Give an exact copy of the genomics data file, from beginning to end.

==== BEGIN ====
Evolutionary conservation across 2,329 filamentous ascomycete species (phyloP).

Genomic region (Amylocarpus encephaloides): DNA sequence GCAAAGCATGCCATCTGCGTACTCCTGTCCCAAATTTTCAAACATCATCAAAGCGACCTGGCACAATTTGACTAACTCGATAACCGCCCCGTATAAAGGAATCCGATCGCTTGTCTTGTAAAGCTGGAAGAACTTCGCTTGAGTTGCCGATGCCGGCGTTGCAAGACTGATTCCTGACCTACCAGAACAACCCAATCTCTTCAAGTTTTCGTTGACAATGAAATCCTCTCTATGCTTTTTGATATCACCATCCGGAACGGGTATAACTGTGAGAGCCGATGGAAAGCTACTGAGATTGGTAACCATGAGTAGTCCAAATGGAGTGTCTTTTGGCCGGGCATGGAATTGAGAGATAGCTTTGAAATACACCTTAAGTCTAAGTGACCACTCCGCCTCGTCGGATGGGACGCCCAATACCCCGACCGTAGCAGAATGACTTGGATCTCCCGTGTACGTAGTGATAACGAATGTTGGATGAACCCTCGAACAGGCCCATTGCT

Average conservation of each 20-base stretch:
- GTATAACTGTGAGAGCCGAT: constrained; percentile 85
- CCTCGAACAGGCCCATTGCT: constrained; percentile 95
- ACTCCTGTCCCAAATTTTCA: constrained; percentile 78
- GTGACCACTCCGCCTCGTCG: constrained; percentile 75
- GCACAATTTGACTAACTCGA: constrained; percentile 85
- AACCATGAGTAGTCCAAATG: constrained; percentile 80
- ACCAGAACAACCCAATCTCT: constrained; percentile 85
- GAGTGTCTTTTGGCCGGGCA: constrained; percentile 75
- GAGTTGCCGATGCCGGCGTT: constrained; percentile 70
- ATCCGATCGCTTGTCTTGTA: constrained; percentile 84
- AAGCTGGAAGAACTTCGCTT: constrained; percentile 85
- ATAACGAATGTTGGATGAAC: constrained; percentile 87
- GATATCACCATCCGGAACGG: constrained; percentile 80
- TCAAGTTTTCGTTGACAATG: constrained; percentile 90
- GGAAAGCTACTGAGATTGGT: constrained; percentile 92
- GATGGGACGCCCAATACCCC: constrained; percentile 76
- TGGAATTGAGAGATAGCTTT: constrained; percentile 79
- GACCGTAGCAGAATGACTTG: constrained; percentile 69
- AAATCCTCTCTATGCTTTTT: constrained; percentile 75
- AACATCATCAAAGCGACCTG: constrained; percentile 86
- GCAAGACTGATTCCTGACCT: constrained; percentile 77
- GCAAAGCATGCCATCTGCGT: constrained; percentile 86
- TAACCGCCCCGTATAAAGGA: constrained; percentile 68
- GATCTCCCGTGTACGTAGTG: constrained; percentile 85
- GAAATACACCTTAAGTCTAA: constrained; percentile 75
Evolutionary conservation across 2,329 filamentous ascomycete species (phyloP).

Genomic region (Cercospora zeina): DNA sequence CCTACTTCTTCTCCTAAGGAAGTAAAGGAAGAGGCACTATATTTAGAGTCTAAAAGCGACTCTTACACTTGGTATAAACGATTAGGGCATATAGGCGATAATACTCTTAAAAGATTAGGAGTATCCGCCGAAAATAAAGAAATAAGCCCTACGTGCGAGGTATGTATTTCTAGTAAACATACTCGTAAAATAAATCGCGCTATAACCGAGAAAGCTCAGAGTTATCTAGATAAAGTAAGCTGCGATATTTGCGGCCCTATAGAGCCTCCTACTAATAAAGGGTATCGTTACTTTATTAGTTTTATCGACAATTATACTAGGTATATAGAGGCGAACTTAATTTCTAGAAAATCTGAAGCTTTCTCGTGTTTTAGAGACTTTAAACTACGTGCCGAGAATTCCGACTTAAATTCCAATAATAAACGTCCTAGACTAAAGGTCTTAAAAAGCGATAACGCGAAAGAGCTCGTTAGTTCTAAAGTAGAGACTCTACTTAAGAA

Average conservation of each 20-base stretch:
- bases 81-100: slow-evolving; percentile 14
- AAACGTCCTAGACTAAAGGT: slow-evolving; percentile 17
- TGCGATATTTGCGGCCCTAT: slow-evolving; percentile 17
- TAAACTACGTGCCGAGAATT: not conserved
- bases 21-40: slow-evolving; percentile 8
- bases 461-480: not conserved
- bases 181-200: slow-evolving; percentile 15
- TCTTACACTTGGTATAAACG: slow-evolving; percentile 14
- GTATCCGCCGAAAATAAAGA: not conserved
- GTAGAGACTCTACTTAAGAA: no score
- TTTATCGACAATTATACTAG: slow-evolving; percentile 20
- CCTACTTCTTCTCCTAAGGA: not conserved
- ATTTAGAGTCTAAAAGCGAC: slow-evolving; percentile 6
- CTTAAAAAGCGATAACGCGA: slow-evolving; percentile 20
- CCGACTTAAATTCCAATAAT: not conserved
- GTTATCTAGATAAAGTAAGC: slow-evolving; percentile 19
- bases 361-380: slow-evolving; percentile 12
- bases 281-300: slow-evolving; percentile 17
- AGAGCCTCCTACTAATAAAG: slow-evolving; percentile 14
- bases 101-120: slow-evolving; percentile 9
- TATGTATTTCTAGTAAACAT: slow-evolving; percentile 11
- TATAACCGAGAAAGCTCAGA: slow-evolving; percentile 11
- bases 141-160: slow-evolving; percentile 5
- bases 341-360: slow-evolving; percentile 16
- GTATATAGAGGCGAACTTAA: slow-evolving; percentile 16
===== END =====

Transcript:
Evolutionary conservation across 2,329 filamentous ascomycete species (phyloP).

Genomic region (Amylocarpus encephaloides): DNA sequence GCAAAGCATGCCATCTGCGTACTCCTGTCCCAAATTTTCAAACATCATCAAAGCGACCTGGCACAATTTGACTAACTCGATAACCGCCCCGTATAAAGGAATCCGATCGCTTGTCTTGTAAAGCTGGAAGAACTTCGCTTGAGTTGCCGATGCCGGCGTTGCAAGACTGATTCCTGACCTACCAGAACAACCCAATCTCTTCAAGTTTTCGTTGACAATGAAATCCTCTCTATGCTTTTTGATATCACCATCCGGAACGGGTATAACTGTGAGAGCCGATGGAAAGCTACTGAGATTGGTAACCATGAGTAGTCCAAATGGAGTGTCTTTTGGCCGGGCATGGAATTGAGAGATAGCTTTGAAATACACCTTAAGTCTAAGTGACCACTCCGCCTCGTCGGATGGGACGCCCAATACCCCGACCGTAGCAGAATGACTTGGATCTCCCGTGTACGTAGTGATAACGAATGTTGGATGAACCCTCGAACAGGCCCATTGCT

Average conservation of each 20-base stretch:
- GTATAACTGTGAGAGCCGAT: constrained; percentile 85
- CCTCGAACAGGCCCATTGCT: constrained; percentile 95
- ACTCCTGTCCCAAATTTTCA: constrained; percentile 78
- GTGACCACTCCGCCTCGTCG: constrained; percentile 75
- GCACAATTTGACTAACTCGA: constrained; percentile 85
- AACCATGAGTAGTCCAAATG: constrained; percentile 80
- ACCAGAACAACCCAATCTCT: constrained; percentile 85
- GAGTGTCTTTTGGCCGGGCA: constrained; percentile 75
- GAGTTGCCGATGCCGGCGTT: constrained; percentile 70
- ATCCGATCGCTTGTCTTGTA: constrained; percentile 84
- AAGCTGGAAGAACTTCGCTT: constrained; percentile 85
- ATAACGAATGTTGGATGAAC: constrained; percentile 87
- GATATCACCATCCGGAACGG: constrained; percentile 80
- TCAAGTTTTCGTTGACAATG: constrained; percentile 90
- GGAAAGCTACTGAGATTGGT: constrained; percentile 92
- GATGGGACGCCCAATACCCC: constrained; percentile 76
- TGGAATTGAGAGATAGCTTT: constrained; percentile 79
- GACCGTAGCAGAATGACTTG: constrained; percentile 69
- AAATCCTCTCTATGCTTTTT: constrained; percentile 75
- AACATCATCAAAGCGACCTG: constrained; percentile 86
- GCAAGACTGATTCCTGACCT: constrained; percentile 77
- GCAAAGCATGCCATCTGCGT: constrained; percentile 86
- TAACCGCCCCGTATAAAGGA: constrained; percentile 68
- GATCTCCCGTGTACGTAGTG: constrained; percentile 85
- GAAATACACCTTAAGTCTAA: constrained; percentile 75
Evolutionary conservation across 2,329 filamentous ascomycete species (phyloP).

Genomic region (Cercospora zeina): DNA sequence CCTACTTCTTCTCCTAAGGAAGTAAAGGAAGAGGCACTATATTTAGAGTCTAAAAGCGACTCTTACACTTGGTATAAACGATTAGGGCATATAGGCGATAATACTCTTAAAAGATTAGGAGTATCCGCCGAAAATAAAGAAATAAGCCCTACGTGCGAGGTATGTATTTCTAGTAAACATACTCGTAAAATAAATCGCGCTATAACCGAGAAAGCTCAGAGTTATCTAGATAAAGTAAGCTGCGATATTTGCGGCCCTATAGAGCCTCCTACTAATAAAGGGTATCGTTACTTTATTAGTTTTATCGACAATTATACTAGGTATATAGAGGCGAACTTAATTTCTAGAAAATCTGAAGCTTTCTCGTGTTTTAGAGACTTTAAACTACGTGCCGAGAATTCCGACTTAAATTCCAATAATAAACGTCCTAGACTAAAGGTCTTAAAAAGCGATAACGCGAAAGAGCTCGTTAGTTCTAAAGTAGAGACTCTACTTAAGAA

Average conservation of each 20-base stretch:
- bases 81-100: slow-evolving; percentile 14
- AAACGTCCTAGACTAAAGGT: slow-evolving; percentile 17
- TGCGATATTTGCGGCCCTAT: slow-evolving; percentile 17
- TAAACTACGTGCCGAGAATT: not conserved
- bases 21-40: slow-evolving; percentile 8
- bases 461-480: not conserved
- bases 181-200: slow-evolving; percentile 15
- TCTTACACTTGGTATAAACG: slow-evolving; percentile 14
- GTATCCGCCGAAAATAAAGA: not conserved
- GTAGAGACTCTACTTAAGAA: no score
- TTTATCGACAATTATACTAG: slow-evolving; percentile 20
- CCTACTTCTTCTCCTAAGGA: not conserved
- ATTTAGAGTCTAAAAGCGAC: slow-evolving; percentile 6
- CTTAAAAAGCGATAACGCGA: slow-evolving; percentile 20
- CCGACTTAAATTCCAATAAT: not conserved
- GTTATCTAGATAAAGTAAGC: slow-evolving; percentile 19
- bases 361-380: slow-evolving; percentile 12
- bases 281-300: slow-evolving; percentile 17
- AGAGCCTCCTACTAATAAAG: slow-evolving; percentile 14
- bases 101-120: slow-evolving; percentile 9
- TATGTATTTCTAGTAAACAT: slow-evolving; percentile 11
- TATAACCGAGAAAGCTCAGA: slow-evolving; percentile 11
- bases 141-160: slow-evolving; percentile 5
- bases 341-360: slow-evolving; percentile 16
- GTATATAGAGGCGAACTTAA: slow-evolving; percentile 16